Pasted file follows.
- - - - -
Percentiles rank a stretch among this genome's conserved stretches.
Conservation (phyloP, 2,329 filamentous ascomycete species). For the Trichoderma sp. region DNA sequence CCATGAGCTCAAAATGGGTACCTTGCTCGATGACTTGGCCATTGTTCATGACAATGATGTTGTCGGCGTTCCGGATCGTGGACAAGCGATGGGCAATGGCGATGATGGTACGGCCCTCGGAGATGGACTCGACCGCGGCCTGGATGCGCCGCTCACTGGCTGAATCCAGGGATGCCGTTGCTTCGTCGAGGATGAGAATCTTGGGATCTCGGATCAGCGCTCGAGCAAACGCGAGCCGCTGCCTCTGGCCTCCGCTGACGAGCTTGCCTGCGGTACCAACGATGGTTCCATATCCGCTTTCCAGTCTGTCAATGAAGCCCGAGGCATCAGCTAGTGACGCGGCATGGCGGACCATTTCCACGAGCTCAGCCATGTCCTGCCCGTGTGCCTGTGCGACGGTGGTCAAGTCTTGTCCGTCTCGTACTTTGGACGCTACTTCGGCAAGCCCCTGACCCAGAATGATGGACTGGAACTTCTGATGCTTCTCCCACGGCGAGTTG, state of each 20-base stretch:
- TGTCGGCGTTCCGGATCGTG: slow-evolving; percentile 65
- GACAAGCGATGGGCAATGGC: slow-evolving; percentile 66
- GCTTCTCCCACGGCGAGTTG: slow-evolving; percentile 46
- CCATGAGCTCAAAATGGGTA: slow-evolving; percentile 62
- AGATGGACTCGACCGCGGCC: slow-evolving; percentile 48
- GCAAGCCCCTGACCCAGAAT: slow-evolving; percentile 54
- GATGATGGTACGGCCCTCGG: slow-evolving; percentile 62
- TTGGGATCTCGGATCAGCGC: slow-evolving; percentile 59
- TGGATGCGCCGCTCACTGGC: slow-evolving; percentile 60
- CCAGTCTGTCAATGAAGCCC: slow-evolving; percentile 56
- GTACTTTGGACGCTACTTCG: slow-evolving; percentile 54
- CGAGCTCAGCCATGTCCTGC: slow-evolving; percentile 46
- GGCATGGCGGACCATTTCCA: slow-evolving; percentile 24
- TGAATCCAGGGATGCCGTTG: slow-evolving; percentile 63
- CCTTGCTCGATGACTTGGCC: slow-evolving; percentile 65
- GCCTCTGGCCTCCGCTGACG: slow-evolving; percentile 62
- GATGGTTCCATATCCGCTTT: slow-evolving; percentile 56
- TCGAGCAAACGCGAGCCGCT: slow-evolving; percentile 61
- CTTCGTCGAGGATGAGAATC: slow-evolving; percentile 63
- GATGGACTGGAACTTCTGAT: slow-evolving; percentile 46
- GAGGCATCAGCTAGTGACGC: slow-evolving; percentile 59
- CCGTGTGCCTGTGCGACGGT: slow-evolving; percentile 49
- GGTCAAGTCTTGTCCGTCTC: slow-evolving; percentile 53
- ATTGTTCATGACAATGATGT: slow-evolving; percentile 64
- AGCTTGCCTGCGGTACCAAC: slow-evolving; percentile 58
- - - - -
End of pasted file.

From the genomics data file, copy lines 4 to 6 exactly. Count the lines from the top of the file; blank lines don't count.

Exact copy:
- GACAAGCGATGGGCAATGGC: slow-evolving; percentile 66
- GCTTCTCCCACGGCGAGTTG: slow-evolving; percentile 46
- CCATGAGCTCAAAATGGGTA: slow-evolving; percentile 62